The Federalist readers will have heard that Sandra Bullock will be headlining an all-female reboot of “Ocean’s Eleven.” Sounds like fun. I love Ben Domenech’s casting suggestions. (I very much disagree with his assertion that the Brat Pack remake is better than the Rat Pack original. Sorry, Ben, not even close.)
Caper movies are fun. Bullock may be blazing a trail with the all-female cast, but heist movies have long been a staple of Hollywood. In fact, the very first Hollywood movie, the silent “Great Train Robbery” of 1903, was a caper. Over the next 100-plus years, three more feature films were made with this title, including one of the best caper films ever, and a “Great Train Robbery” television mini-series was produced in 2013.
Why do we love heist films? First there’s the “tick-tock”—the intricate procedural of planning and execution required to get loot out of a place (bank, museum, store, warehouse, etc.) where the owners would prefer it stay. Although only 12 minutes long, the cowboy bandits in the 1903 version of “The Great Train Robbery” execute a nine-step plan to pull off their caper.
Also, the delayed reveal. Many of the best caper movies don’t reveal why the crooks’ plans include certain steps, until you see the robbery unfold and you see how clever the crooks were. How could you have missed it! Why in “Topkapi” (1964) do Maximillian Schell and Melina Mercuori plant guns in poor Peter Ustinov’s car that will obviously be discovered at the border crossing? Aha, it’s all part of the plan!
We also love to watch a team. How satisfying in an age of self-indulgence and narcissism to enjoy watching individuals function as team, each relying on a special set of skills to achieve the perfect heist. The safe cracker. The tech wizard who disables the alarms. The tout. The temptress. The muscle. The getaway car driver. All working in harmony to commit a crime beyond the capacity of a single crook.
We all love a rogue. But we don’t necessarily approve of violence in the pursuit of someone else’s property. That’s a mugging, not a caper. The best capers feature protagonists (think Danny Ocean or Sir Charles Litton) who wouldn’t hurt a fly, but have no problem taking things from generally unpleasant people. Of course, people do get killed in caper movies. Often, however, it’s the plan gone wrong (“The Getaway” (1972) and “Heat” (1995) are prime examples).
Then there’s the hitch. Something almost always goes wrong with the perfect plan. And we enjoy watching the crooks get the caper back on track. Or not. The red-headed woman in “Thunderbolt and Lightfoot” (1974) almost brought down the whole caper. If only pervy Doc Riedenschneider could have resisted watching the teeny boppers dancing one more dance in “The Asphalt Jungle” (1950). The popular television series “Mission Impossible” (1966-73) was a weekly caper story. Each week, some unforeseen event would cause the team’s nearly perfect plan to unravel. Almost. (The MI TV series, unlike the more recent Tom Cruise movies, perfectly embodied all the essential elements of caperdom.)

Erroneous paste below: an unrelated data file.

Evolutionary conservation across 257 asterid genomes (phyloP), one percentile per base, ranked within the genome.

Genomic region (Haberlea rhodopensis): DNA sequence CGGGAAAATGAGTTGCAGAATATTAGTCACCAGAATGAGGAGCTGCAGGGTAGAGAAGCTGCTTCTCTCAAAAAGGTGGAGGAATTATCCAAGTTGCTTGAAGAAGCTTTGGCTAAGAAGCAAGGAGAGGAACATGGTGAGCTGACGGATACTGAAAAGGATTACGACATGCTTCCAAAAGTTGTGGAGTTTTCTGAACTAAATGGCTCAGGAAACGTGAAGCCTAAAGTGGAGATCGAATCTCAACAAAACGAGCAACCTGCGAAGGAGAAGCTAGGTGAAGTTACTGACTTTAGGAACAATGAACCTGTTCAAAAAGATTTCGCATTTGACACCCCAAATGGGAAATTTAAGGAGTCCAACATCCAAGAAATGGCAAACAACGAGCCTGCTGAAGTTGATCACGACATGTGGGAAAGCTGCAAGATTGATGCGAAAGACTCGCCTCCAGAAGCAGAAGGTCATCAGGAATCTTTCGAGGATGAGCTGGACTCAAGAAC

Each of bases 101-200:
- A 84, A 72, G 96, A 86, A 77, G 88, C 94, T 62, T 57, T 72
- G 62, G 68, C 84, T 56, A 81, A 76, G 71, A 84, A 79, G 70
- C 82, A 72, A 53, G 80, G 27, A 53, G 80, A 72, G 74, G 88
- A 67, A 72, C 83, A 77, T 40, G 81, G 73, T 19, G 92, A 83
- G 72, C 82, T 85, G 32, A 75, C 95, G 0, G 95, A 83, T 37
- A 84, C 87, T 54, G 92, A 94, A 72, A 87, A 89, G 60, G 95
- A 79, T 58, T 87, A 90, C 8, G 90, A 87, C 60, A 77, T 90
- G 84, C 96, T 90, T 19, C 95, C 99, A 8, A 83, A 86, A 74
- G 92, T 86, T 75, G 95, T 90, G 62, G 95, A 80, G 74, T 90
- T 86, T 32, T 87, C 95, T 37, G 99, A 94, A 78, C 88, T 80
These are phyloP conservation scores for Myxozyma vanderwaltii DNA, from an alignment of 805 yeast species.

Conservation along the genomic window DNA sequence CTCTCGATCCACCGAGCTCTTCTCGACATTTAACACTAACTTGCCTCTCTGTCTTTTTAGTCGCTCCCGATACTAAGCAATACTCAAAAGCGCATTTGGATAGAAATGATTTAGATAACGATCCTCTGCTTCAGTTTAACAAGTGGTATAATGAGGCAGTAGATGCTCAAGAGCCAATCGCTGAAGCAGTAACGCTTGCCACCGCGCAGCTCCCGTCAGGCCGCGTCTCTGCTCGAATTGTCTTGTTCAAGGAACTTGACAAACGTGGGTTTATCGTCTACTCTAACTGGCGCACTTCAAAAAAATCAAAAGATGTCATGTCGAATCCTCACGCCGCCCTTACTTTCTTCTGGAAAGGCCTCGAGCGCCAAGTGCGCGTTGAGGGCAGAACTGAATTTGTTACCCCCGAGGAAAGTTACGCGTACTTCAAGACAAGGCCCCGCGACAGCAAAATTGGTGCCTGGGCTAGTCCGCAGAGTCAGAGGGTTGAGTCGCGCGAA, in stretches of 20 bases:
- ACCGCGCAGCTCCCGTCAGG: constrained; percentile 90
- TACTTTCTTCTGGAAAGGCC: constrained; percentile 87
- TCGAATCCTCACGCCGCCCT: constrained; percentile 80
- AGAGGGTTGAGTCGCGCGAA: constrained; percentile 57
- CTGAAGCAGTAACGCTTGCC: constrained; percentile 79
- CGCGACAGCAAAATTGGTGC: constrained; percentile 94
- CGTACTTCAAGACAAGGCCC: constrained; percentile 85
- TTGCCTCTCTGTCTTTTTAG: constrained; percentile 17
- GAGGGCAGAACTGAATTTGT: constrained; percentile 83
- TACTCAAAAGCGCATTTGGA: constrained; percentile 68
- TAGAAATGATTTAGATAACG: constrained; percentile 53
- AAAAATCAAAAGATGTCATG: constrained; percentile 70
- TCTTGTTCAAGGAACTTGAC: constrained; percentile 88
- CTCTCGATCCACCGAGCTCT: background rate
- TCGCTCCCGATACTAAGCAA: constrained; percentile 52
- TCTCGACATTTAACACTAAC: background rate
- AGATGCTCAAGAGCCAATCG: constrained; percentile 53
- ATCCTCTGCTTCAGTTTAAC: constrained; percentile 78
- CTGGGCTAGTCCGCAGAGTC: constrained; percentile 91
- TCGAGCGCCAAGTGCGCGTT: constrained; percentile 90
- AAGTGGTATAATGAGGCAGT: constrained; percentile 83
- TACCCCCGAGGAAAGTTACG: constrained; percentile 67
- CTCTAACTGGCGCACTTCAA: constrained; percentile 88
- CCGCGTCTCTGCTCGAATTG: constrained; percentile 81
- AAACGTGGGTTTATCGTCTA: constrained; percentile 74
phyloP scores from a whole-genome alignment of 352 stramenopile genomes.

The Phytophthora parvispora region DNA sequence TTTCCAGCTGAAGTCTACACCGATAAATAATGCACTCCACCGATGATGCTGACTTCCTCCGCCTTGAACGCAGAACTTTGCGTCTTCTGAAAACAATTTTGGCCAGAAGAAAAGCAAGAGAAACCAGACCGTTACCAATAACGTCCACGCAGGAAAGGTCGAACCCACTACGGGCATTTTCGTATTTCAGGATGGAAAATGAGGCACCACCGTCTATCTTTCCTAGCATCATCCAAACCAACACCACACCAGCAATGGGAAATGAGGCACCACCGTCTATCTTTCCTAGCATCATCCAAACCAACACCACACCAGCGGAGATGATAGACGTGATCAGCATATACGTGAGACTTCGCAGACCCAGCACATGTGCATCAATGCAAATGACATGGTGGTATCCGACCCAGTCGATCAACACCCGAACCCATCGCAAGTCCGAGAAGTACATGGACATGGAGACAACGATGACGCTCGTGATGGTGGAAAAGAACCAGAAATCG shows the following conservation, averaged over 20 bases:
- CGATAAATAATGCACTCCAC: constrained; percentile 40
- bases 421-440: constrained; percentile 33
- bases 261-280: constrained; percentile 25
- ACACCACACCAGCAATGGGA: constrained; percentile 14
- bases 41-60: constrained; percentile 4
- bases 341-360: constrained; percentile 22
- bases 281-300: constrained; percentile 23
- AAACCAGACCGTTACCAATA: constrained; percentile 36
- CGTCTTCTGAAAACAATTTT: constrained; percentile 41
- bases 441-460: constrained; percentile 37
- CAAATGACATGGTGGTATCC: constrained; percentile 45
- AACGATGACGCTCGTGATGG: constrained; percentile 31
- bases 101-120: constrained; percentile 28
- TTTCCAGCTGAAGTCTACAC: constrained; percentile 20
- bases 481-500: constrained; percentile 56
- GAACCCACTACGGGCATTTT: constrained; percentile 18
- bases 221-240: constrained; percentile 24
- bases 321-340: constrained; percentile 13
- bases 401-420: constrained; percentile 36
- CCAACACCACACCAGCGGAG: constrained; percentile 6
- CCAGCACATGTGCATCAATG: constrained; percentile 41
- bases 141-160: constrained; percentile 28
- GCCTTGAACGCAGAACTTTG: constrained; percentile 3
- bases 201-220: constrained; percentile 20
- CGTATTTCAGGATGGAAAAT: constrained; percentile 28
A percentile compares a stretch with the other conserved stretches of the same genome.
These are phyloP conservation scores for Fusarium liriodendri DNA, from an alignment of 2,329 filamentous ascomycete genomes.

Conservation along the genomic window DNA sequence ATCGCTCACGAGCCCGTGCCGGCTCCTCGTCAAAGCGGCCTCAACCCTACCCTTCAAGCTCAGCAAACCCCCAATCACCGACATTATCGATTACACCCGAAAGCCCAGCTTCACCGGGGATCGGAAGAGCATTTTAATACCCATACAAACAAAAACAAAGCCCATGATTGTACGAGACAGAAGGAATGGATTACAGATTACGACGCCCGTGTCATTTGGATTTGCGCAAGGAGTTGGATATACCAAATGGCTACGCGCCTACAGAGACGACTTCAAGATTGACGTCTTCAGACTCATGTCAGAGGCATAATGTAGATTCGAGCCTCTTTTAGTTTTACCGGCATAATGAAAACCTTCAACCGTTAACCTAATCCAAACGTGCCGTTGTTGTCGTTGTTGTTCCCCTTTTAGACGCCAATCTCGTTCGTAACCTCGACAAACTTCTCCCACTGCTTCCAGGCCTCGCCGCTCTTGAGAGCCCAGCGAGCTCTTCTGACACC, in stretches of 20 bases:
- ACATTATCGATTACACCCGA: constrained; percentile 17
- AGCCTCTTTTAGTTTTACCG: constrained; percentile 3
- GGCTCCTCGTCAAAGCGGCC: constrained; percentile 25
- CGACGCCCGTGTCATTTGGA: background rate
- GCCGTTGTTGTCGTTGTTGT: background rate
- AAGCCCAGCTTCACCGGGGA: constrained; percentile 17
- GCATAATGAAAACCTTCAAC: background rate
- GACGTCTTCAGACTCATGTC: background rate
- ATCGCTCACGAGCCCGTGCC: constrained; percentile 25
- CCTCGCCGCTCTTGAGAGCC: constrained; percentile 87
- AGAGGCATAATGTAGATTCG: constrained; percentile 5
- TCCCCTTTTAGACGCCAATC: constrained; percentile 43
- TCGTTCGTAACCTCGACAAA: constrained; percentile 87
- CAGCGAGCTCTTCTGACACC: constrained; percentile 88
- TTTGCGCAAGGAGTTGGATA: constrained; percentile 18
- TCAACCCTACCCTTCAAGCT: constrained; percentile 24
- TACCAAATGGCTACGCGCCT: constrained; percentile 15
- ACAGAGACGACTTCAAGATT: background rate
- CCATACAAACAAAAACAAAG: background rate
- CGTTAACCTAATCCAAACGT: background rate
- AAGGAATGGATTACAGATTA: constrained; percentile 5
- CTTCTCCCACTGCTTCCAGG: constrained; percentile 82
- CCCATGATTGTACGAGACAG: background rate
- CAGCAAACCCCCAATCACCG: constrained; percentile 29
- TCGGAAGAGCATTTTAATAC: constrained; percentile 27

The crooks’ team leader is imperturbable and tres cool. Cary Grant sets the standard in “To Catch a Thief” (1955). The chef de crime in all caper movies is the embodiment of sangfroid.
Caper movies fall into several categories. From pure comedy, such as in “The Lady Killers” (1955), Blake Edward’s “The Pink Panther” (1963), “Who’s Minding the Mint” (1967), and Woody Allen’s “Take the Money and Run” (1969), to lighter hearted, rom-com offerings such as “To Catch a Thief,” “How to Steal a Million,” and “Gambit” (both from 1966), to very dark offerings such as Stanley Kubrick directorial debut “The Killing” (1956). Also notable on the dark side of capers are “The Asphalt Jungle” (1950) (the best film noir ever, in this reviewer’s opinion) and “The Killers.” This Hemingway-based plot was good enough to be made twice—1946 and 1964. The ‘64 version features Ronald Reagan (as a bad guy) in his last movie role.
All of the great movie makers have been attracted to the genre: Hitchcock, Stanley Kubrick, David Mamet, Sam Peckinpah, Michael Mann, and even Woody Allen, to name a few. But what are the essential heist films? The must-sees to even be considered for admittance into in the Caper Film Connoisseur Club? For a start, I recommend all the movies mentioned above. The following are caper films you should probably binge-watch this weekend if you haven’t seen them.